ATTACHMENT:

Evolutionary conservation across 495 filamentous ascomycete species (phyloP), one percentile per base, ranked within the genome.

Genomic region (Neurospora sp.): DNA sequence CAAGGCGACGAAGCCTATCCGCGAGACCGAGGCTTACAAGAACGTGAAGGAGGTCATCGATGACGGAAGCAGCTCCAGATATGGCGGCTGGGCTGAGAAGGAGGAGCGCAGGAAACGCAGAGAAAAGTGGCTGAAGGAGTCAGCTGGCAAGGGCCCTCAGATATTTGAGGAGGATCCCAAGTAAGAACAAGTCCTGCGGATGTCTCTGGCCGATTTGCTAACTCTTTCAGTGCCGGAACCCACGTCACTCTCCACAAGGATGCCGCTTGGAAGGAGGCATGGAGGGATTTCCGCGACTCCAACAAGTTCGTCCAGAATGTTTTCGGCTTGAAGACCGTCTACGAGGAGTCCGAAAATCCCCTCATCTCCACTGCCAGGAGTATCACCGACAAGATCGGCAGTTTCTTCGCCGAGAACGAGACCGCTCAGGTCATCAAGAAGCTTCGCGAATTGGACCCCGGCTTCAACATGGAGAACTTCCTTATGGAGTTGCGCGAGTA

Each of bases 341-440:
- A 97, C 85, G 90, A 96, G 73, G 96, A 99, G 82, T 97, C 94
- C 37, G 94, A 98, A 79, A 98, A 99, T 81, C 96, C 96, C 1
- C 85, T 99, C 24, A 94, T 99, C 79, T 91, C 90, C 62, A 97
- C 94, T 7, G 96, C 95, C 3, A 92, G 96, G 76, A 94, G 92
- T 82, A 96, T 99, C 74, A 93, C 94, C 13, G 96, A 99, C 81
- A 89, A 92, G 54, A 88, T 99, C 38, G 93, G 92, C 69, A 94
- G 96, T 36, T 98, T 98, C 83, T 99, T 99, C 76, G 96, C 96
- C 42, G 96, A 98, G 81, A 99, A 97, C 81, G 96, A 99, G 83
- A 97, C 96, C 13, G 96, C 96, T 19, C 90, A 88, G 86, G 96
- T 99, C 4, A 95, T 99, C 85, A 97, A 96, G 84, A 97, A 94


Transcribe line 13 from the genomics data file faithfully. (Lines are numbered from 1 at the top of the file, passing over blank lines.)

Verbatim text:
- T 99, C 4, A 95, T 99, C 85, A 97, A 96, G 84, A 97, A 94